As mentioned, C. scindens was unique in the preweaning microbiome with association with preweaning growth. The high correlation of C. scindens with preweaning weight gain suggests a beneficial role for C. scindens in net nutrient uptake from the gut. C. scindens may interact with other components of the microbiome to promote net nutrient uptake or alter the gut ecology to augment gut health and consequent animal growth. Previous research has indicated that C. scindens can either directly inhibit the growth of C. difficile or indirectly inhibit C. difficile growth through secondary transformation of bile acids by hydroxylation [39, 40], and thus, promote overall gut health. In addition, these 7-hyroxylated bile acids can function as signaling molecules , for example as agonists for the Takeda G-protein receptor 5 (TGR5) and may indirectly contribute to the regulation of energy metabolism and inflammation . C. scindens has also been demonstrated to induce GLP-1 expression; GLP-1 has an insulinotropic effect which suggests a promotion of net energy accretion in the pig . Therefore, these data suggest C. scindens may serve as a potential marker for a gut microbial community beneficial to growth of the preweaning pig. The correlation between C. scindens and weight gain was gone after day 21 as the microbiome adapted to the dietary and physiological changes that occur with weaning. This study utilized the Illumina MiSeq platform, targeting the V4 region of the bacterial 16S rRNA gene. This region has been accepted as the most accurate target for bacterial taxonomy . A caveat of this study is that the microbiome field continues to evolve through advances in sequencing technology, such as full-length 16S rRNA gene sequencing and metagenomics. While full-length 16S rRNA gene sequencing can allow for better taxonomic resolution, and thus, more accurate compositional data, the cost remains restrictive [43, 44]. Metagenomics, which investigates the total nucleotide sequences in a sample, often misses numerically inferior species and cannot investigate important members of the rare biosphere without additional targeted techniques [45, 46]. As costs continue to decrease for sequencing techniques, and updates are made to bacterial genome and pathway databases, microbiome data will become even more informative.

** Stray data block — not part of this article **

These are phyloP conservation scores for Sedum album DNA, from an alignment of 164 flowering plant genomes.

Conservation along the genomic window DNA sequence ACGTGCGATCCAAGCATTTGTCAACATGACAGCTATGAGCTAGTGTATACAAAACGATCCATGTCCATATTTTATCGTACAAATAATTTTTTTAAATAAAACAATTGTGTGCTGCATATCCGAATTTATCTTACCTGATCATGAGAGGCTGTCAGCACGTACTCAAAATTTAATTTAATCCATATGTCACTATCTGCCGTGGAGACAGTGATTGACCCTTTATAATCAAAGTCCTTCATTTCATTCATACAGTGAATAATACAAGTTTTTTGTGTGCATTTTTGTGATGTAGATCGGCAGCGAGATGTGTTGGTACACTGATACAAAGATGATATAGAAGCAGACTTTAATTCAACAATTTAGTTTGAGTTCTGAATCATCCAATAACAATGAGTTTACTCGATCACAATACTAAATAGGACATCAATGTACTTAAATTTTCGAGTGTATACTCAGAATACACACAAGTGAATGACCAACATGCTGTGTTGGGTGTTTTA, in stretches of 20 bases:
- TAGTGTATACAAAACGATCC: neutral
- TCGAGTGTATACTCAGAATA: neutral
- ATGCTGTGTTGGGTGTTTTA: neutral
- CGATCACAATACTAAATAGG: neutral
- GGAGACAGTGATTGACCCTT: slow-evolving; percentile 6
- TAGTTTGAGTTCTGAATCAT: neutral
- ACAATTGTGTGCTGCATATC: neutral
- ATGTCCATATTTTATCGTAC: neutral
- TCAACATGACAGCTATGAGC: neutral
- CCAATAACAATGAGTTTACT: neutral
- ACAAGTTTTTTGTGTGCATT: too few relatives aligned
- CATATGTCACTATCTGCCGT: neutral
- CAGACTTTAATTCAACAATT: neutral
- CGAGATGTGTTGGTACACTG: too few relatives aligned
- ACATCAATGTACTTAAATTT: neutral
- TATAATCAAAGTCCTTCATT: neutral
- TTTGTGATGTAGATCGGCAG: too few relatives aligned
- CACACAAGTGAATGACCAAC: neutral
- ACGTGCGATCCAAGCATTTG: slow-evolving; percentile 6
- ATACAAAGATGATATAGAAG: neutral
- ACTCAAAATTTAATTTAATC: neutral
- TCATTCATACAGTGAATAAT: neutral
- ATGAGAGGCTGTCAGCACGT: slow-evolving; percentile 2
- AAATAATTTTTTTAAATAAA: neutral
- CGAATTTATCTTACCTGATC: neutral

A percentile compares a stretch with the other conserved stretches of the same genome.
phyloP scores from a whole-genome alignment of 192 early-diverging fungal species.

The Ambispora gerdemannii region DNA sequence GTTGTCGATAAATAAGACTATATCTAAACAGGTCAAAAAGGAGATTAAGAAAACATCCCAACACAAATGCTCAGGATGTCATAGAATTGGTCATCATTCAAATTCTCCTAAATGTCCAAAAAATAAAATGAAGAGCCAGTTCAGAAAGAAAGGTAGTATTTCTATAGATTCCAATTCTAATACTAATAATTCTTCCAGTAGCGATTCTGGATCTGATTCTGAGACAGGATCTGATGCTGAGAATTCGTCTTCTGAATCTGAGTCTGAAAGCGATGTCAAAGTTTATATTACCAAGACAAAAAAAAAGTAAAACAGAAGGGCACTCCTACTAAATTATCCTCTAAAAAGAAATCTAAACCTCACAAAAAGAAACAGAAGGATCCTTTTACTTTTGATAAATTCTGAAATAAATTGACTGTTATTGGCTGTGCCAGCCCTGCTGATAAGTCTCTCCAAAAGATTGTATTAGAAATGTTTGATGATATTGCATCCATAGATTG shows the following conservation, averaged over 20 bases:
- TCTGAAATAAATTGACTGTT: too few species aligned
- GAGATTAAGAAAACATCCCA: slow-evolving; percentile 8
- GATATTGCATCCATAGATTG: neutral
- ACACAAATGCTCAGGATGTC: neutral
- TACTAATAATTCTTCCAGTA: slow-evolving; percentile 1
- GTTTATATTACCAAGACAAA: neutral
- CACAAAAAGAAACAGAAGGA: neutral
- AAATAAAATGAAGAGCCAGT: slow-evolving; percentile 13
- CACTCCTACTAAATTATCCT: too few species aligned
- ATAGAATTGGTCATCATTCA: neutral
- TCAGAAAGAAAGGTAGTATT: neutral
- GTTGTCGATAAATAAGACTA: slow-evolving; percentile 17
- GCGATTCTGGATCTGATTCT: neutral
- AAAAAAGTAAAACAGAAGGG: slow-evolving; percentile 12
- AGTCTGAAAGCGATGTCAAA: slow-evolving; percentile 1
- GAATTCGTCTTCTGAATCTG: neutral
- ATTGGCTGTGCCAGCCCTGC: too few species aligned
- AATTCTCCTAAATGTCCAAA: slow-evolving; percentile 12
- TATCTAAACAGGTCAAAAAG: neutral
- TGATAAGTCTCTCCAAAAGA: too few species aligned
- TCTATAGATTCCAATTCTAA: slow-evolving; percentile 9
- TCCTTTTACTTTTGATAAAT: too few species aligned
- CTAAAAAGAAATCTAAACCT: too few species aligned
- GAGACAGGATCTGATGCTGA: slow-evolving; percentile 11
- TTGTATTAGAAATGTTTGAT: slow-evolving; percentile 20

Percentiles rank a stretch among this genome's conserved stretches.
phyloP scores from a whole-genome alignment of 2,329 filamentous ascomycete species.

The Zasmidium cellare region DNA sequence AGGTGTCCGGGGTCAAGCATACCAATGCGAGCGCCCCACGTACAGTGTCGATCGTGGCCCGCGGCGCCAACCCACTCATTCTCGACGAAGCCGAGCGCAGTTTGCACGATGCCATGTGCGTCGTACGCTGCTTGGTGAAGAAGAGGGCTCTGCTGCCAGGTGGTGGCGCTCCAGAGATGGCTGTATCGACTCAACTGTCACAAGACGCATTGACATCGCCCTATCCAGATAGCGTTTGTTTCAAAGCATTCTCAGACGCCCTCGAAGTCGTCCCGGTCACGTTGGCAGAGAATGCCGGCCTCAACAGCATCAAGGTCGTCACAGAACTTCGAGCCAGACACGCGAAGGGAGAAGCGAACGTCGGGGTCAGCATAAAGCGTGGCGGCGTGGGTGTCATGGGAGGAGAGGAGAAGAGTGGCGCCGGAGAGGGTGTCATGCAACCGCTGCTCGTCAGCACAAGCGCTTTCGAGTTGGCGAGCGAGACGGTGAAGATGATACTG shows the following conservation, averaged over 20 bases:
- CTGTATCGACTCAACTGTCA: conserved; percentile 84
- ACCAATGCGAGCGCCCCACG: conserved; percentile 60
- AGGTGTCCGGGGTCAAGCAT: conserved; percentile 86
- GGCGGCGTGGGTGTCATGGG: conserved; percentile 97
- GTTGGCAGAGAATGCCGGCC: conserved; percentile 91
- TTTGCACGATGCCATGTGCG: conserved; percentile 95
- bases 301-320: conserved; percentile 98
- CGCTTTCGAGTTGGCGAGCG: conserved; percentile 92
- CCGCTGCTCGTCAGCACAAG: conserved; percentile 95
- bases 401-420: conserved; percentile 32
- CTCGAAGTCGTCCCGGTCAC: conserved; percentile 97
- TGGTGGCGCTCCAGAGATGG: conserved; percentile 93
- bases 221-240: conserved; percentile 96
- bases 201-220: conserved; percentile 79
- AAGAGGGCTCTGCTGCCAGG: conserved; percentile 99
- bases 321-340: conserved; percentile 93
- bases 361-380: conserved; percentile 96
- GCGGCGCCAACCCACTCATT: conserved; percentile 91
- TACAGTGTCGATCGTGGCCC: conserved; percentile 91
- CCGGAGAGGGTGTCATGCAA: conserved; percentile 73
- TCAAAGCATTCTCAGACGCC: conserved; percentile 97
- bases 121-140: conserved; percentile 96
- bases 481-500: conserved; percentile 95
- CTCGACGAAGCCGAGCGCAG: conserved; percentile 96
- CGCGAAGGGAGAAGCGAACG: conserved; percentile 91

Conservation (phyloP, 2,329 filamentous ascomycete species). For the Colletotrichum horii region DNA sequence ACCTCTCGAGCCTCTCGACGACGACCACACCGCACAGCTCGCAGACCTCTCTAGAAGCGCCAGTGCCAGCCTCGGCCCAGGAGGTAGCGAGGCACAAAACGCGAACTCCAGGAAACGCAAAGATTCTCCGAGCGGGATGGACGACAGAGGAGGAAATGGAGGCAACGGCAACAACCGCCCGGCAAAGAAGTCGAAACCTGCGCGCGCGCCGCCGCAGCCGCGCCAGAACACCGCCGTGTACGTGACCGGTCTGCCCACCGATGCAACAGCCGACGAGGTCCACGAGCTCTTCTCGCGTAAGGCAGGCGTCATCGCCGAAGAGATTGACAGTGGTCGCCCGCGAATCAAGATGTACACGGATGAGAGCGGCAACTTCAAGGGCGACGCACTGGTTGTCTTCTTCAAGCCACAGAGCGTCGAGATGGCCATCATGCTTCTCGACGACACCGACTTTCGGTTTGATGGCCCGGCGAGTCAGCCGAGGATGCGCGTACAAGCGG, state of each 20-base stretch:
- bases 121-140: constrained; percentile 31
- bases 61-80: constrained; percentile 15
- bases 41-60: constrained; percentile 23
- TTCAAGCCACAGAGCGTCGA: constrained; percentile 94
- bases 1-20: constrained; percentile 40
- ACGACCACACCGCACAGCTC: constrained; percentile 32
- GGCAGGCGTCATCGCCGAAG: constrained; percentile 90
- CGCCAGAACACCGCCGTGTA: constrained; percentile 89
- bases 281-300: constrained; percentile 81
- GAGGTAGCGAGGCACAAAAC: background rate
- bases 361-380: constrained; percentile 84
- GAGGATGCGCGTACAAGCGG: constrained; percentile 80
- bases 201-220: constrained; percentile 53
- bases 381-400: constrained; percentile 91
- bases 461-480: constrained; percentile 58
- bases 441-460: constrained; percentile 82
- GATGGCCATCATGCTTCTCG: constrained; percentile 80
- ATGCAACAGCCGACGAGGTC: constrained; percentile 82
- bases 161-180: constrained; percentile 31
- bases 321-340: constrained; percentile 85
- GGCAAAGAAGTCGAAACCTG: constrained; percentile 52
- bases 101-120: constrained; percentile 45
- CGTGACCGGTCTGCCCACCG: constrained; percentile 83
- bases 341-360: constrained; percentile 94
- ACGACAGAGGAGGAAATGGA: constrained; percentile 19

The changes in weight gain accompanied very large changes in microbiome dynamics following weaning. The reduction in weight gain between day 21 and day 24 following weaning was accompanied by both negative and positive correlations between weight gain and specific bacterial taxa. The high correlation between Prevotellaceae and weight gain was relatively unexpected due to the large reduction in growth rate between these ages and a presumed reduction in feed intake. The changes in the bacterial community as a result of the transition from a diet comprised of milk oligosaccharides used by Bacteroidaceae, prior to weaning, to the complex polysaccharides utilized by Prevotellaceae post-weaning has been previously reported [47,48,49] and may account for the large negative and positive correlations with weight gain observed for these two members of the bacterial community, respectively, between day 21 and day 24 of age. The positive association with Prevotellaceae may also be the consequence of the unique mucin glycoprotein degrading sulfoglycosidase that permits it to grow during the early weaning transition . Following the transition to the complex carbohydrate based post-weaning diet, no correlations between Prevotellaceae and weight gain were detected at day 28 when weight gain had improved, suggesting that Prevotellaceae may be an early adapter to changes in diet in these swine. However, other members of the bacterial community also contribute in the present study during the transition to a more complex grain based diet as demonstrated by the positive correlations of Veillonellaceae, Butyricicoccaceae, Spirochaetaceae, Muribaculaceae and Oscillospiraceae with weight gain between day 21 and day 24. Veillonellaceae, Butyricicoccaceae, Spirochaetaceae and Oscillospiraceae are all short chain fatty acid producing bacterial families [51, 52] and in the present study may be important in the early adaption to metabolizing complex polysaccharides from grain starches. Muribaculaceae has been a largely uncharacterized clade, but whose abundance has recently been associated with an increase in fecal proprionate concentrations in mice  and swine , and genomes assembled from metagenomes indicate Muribaculaceae may express the necessary metabolic pathways to ferment polysaccharides into propionate, acetate and succinate . Rikenellaceae RC9 has been associated with negative impacts on health and growth in several studies in mice [56,57,58], while the present study suggests a positive association with growth during the weaning adaptation.